NK T (NKT) cells expressing the invariant Valpha14-Jalpha18 TCR alpha-chain recognize glycolipid Ags such as alpha-galactosylceramide (alpha-GalCer) presented by the MHC class I-like molecule CD1d. Upon activation by alpha-GalCer, invariant NKT cells secrete multiple cytokines and confer protection in certain immune-mediated disorders. Here we have investigated the role of NKT cells in the development of inflammatory dermatitis in MRL-lpr/lpr mice, which shares features with lupus in humans. Our results show that the numbers Sand functions of NKT (TCRbeta(+)CD1d/alpha-GalCer tetramer(+)) cells, particularly of the NK1.1(-) subset, are reduced in MRL-lpr/lpr mice compared with MRL-fas/fas and/or nonautoimmune C3H/Hej and BALB/c mice. Repeated treatments with alpha-GalCer result in the expansion of NKT cells and alleviate dermatitis in MRL-lpr/lpr mice. Our results indicate that NKT cell deficiency can be corrected by repeated alpha-GalCer treatment and that NKT cells may play a protective role in inflammatory dermatitis of lupus-prone mice.
The roles of cytolytic regulatory mechanisms in the immune system of lupus-prone mice were examined in perforin-deficient animals bearing functional or defective (lpr) Fas Ag (CD95). Perforin-deficient Fas+ animals developed accelerated autoimmunity, characterized by increased hypergammaglobulinemia, autoantibody production, and immune deposit-related end-organ disease compared with perforin-intact counterparts. In comparison, perforin-deficient lpr animals had accelerated mortality compared with perforin-intact lpr mice, associated with the abnormal accumulation of CD3+CD4-CD8- alphabeta T cells in conjunction with unaltered hypergammaglobulinemia, autoantibody production, and immune complex renal disease. These results indicate that cytolytic lymphoid regulation plays critical roles in the immune homeostasis of lupus-prone animals, and identify perforin-mediated cytotoxicity as a specific mechanism in the regulation of systemic autoimmunity.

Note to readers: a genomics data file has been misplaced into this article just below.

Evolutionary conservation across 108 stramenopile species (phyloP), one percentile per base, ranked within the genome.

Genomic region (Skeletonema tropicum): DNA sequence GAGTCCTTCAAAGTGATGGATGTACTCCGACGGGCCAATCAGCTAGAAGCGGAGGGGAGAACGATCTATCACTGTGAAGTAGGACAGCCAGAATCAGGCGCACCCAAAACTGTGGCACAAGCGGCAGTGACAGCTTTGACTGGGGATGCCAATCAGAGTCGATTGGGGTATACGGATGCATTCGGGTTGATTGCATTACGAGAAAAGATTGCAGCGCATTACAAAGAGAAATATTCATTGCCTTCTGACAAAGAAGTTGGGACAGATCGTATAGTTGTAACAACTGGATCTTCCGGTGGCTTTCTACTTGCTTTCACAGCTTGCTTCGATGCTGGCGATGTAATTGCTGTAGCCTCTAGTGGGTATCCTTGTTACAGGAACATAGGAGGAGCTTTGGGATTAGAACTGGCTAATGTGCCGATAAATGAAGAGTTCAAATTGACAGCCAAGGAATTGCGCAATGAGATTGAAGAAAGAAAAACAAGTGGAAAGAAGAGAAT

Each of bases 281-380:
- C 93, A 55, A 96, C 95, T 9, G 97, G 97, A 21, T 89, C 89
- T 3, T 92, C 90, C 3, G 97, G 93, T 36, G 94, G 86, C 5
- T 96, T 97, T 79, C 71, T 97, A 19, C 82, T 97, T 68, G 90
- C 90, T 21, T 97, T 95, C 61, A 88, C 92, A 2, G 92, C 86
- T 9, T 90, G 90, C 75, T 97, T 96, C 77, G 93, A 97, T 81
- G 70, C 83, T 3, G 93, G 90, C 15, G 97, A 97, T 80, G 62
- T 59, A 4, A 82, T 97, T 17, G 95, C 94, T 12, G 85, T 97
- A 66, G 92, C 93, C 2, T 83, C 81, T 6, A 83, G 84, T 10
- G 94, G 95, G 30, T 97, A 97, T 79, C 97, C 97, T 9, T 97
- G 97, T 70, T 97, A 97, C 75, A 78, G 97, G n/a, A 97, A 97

NMR studies of the lymphoproliferation mutant (V238N) of the Fas death domain indicate that helix 3 is unfolded. This local structural change abolishes binding to FADD--a protein that interacts with Fas and also contains a death domain--and causes the accumulation of autoreactive T cells.
The systemic autoimmune syndrome of MRL/Mp-lpr/lpr (MRL/lpr) mice consists of severe pan-isotype hypergammaglobulinemia, autoantibody production, lymphadenopathy, and immune complex-associated end-organ disease. Its pathogenesis has been largely attributed to helper alphabeta T cells that may require critical cytokines to propagate pathogenic autoantibody production. To investigate the roles of prototypical Th1 and Th2 cytokines in the pathogenesis of murine lupus, IFN-gamma -/- and IL-4 -/- lupus-prone mice were generated by backcrossing cytokine knockout animals against MRL/lpr breeders. IFN-gamma -/- animals produced significantly reduced titers of IgG2a and IgG2b serum immunoglobulins as well as autoantibodies, but maintained comparable levels of IgG1 and IgE in comparison to cytokine-intact controls; in contrast, IL-4 -/- animals produced significantly less IgG1 and IgE serum immunoglobulins, but maintained comparable levels of IgG2a and IgG2b as well as autoantibodies in comparison to controls. Both IFN-gamma -/- and IL-4 -/- mice, however, developed significantly reduced lymphadenopathy and end-organ disease. These results suggest that IFN-gamma and IL-4 play opposing but dispensable roles in the development of lupus-associated hypergammaglobulinemia and autoantibody production; however, they both play prominent roles in the pathogenesis of murine lupus-associated tissue injury, as well as in lpr-induced lymphadenopathy.